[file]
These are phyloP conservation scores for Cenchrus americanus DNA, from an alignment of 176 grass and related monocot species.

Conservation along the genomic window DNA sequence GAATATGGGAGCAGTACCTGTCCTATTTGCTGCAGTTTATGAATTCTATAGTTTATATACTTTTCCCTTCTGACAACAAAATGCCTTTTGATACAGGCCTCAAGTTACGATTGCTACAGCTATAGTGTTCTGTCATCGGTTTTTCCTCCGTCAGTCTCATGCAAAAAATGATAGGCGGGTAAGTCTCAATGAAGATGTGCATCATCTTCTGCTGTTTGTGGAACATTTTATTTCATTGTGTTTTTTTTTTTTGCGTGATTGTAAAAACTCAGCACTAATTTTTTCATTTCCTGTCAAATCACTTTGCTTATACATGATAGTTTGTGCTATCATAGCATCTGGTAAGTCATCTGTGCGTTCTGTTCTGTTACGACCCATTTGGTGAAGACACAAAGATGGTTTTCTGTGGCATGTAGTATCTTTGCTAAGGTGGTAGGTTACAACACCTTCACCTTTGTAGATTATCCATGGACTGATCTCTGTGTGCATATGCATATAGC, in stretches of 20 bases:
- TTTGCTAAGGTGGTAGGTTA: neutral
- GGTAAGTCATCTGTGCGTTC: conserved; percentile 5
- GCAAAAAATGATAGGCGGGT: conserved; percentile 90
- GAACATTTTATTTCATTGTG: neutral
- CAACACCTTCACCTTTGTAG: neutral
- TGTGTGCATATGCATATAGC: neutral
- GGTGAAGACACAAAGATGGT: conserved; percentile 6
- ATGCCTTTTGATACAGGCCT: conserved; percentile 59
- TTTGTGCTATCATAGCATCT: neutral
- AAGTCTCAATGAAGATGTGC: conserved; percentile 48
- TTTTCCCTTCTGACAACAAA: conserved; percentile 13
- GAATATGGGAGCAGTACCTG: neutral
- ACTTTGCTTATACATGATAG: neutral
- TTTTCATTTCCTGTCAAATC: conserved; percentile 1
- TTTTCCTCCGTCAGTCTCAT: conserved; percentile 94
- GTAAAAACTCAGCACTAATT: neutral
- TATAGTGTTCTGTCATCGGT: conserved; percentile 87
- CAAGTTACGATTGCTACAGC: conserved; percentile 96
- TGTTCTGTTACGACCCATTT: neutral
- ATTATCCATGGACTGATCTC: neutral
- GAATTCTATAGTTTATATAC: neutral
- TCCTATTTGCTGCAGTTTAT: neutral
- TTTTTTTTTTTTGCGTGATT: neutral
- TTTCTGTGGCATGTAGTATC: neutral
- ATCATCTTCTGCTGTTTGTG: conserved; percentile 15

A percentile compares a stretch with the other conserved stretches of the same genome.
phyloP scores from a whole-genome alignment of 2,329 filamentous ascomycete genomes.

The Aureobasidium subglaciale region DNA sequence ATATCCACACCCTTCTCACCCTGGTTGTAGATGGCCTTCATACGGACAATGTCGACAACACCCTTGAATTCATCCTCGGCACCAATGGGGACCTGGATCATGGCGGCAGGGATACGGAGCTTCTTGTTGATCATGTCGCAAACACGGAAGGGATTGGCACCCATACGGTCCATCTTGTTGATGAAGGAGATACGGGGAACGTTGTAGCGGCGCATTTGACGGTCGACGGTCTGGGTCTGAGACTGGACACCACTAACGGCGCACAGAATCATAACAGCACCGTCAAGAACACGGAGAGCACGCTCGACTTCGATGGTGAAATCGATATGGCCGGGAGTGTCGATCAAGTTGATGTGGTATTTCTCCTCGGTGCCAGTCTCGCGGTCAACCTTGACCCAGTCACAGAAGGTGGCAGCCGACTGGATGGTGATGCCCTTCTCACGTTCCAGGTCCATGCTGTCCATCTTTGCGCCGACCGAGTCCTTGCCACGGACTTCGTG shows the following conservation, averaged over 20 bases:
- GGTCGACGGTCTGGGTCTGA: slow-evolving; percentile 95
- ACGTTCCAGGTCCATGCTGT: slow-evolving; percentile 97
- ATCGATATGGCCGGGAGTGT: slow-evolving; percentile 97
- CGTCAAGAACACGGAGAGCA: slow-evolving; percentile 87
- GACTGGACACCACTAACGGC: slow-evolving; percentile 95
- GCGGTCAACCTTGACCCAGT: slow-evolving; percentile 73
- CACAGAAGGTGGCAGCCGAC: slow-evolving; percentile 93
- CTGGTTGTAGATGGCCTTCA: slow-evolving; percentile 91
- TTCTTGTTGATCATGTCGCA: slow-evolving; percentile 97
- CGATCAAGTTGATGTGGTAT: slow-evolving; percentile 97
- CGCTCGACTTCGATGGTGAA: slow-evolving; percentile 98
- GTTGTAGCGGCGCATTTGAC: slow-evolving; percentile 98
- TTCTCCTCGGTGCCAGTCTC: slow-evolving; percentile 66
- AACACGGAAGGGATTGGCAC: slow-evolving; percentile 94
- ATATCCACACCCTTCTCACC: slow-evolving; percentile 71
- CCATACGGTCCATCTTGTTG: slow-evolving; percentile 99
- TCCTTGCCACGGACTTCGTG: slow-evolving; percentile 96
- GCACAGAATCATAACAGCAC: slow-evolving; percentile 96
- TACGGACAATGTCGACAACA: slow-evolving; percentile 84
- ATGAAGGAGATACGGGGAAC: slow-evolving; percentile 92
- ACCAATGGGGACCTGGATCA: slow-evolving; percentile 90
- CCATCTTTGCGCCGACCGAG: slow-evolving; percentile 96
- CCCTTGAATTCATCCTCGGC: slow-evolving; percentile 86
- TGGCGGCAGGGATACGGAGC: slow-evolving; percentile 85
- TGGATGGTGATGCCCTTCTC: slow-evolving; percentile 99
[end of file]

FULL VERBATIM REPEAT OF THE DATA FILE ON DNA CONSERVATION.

These are phyloP conservation scores for Cenchrus americanus DNA, from an alignment of 176 grass and related monocot species.

Conservation along the genomic window DNA sequence GAATATGGGAGCAGTACCTGTCCTATTTGCTGCAGTTTATGAATTCTATAGTTTATATACTTTTCCCTTCTGACAACAAAATGCCTTTTGATACAGGCCTCAAGTTACGATTGCTACAGCTATAGTGTTCTGTCATCGGTTTTTCCTCCGTCAGTCTCATGCAAAAAATGATAGGCGGGTAAGTCTCAATGAAGATGTGCATCATCTTCTGCTGTTTGTGGAACATTTTATTTCATTGTGTTTTTTTTTTTTGCGTGATTGTAAAAACTCAGCACTAATTTTTTCATTTCCTGTCAAATCACTTTGCTTATACATGATAGTTTGTGCTATCATAGCATCTGGTAAGTCATCTGTGCGTTCTGTTCTGTTACGACCCATTTGGTGAAGACACAAAGATGGTTTTCTGTGGCATGTAGTATCTTTGCTAAGGTGGTAGGTTACAACACCTTCACCTTTGTAGATTATCCATGGACTGATCTCTGTGTGCATATGCATATAGC, in stretches of 20 bases:
- TTTGCTAAGGTGGTAGGTTA: neutral
- GGTAAGTCATCTGTGCGTTC: conserved; percentile 5
- GCAAAAAATGATAGGCGGGT: conserved; percentile 90
- GAACATTTTATTTCATTGTG: neutral
- CAACACCTTCACCTTTGTAG: neutral
- TGTGTGCATATGCATATAGC: neutral
- GGTGAAGACACAAAGATGGT: conserved; percentile 6
- ATGCCTTTTGATACAGGCCT: conserved; percentile 59
- TTTGTGCTATCATAGCATCT: neutral
- AAGTCTCAATGAAGATGTGC: conserved; percentile 48
- TTTTCCCTTCTGACAACAAA: conserved; percentile 13
- GAATATGGGAGCAGTACCTG: neutral
- ACTTTGCTTATACATGATAG: neutral
- TTTTCATTTCCTGTCAAATC: conserved; percentile 1
- TTTTCCTCCGTCAGTCTCAT: conserved; percentile 94
- GTAAAAACTCAGCACTAATT: neutral
- TATAGTGTTCTGTCATCGGT: conserved; percentile 87
- CAAGTTACGATTGCTACAGC: conserved; percentile 96
- TGTTCTGTTACGACCCATTT: neutral
- ATTATCCATGGACTGATCTC: neutral
- GAATTCTATAGTTTATATAC: neutral
- TCCTATTTGCTGCAGTTTAT: neutral
- TTTTTTTTTTTTGCGTGATT: neutral
- TTTCTGTGGCATGTAGTATC: neutral
- ATCATCTTCTGCTGTTTGTG: conserved; percentile 15

A percentile compares a stretch with the other conserved stretches of the same genome.
phyloP scores from a whole-genome alignment of 2,329 filamentous ascomycete genomes.

The Aureobasidium subglaciale region DNA sequence ATATCCACACCCTTCTCACCCTGGTTGTAGATGGCCTTCATACGGACAATGTCGACAACACCCTTGAATTCATCCTCGGCACCAATGGGGACCTGGATCATGGCGGCAGGGATACGGAGCTTCTTGTTGATCATGTCGCAAACACGGAAGGGATTGGCACCCATACGGTCCATCTTGTTGATGAAGGAGATACGGGGAACGTTGTAGCGGCGCATTTGACGGTCGACGGTCTGGGTCTGAGACTGGACACCACTAACGGCGCACAGAATCATAACAGCACCGTCAAGAACACGGAGAGCACGCTCGACTTCGATGGTGAAATCGATATGGCCGGGAGTGTCGATCAAGTTGATGTGGTATTTCTCCTCGGTGCCAGTCTCGCGGTCAACCTTGACCCAGTCACAGAAGGTGGCAGCCGACTGGATGGTGATGCCCTTCTCACGTTCCAGGTCCATGCTGTCCATCTTTGCGCCGACCGAGTCCTTGCCACGGACTTCGTG shows the following conservation, averaged over 20 bases:
- GGTCGACGGTCTGGGTCTGA: slow-evolving; percentile 95
- ACGTTCCAGGTCCATGCTGT: slow-evolving; percentile 97
- ATCGATATGGCCGGGAGTGT: slow-evolving; percentile 97
- CGTCAAGAACACGGAGAGCA: slow-evolving; percentile 87
- GACTGGACACCACTAACGGC: slow-evolving; percentile 95
- GCGGTCAACCTTGACCCAGT: slow-evolving; percentile 73
- CACAGAAGGTGGCAGCCGAC: slow-evolving; percentile 93
- CTGGTTGTAGATGGCCTTCA: slow-evolving; percentile 91
- TTCTTGTTGATCATGTCGCA: slow-evolving; percentile 97
- CGATCAAGTTGATGTGGTAT: slow-evolving; percentile 97
- CGCTCGACTTCGATGGTGAA: slow-evolving; percentile 98
- GTTGTAGCGGCGCATTTGAC: slow-evolving; percentile 98
- TTCTCCTCGGTGCCAGTCTC: slow-evolving; percentile 66
- AACACGGAAGGGATTGGCAC: slow-evolving; percentile 94
- ATATCCACACCCTTCTCACC: slow-evolving; percentile 71
- CCATACGGTCCATCTTGTTG: slow-evolving; percentile 99
- TCCTTGCCACGGACTTCGTG: slow-evolving; percentile 96
- GCACAGAATCATAACAGCAC: slow-evolving; percentile 96
- TACGGACAATGTCGACAACA: slow-evolving; percentile 84
- ATGAAGGAGATACGGGGAAC: slow-evolving; percentile 92
- ACCAATGGGGACCTGGATCA: slow-evolving; percentile 90
- CCATCTTTGCGCCGACCGAG: slow-evolving; percentile 96
- CCCTTGAATTCATCCTCGGC: slow-evolving; percentile 86
- TGGCGGCAGGGATACGGAGC: slow-evolving; percentile 85
- TGGATGGTGATGCCCTTCTC: slow-evolving; percentile 99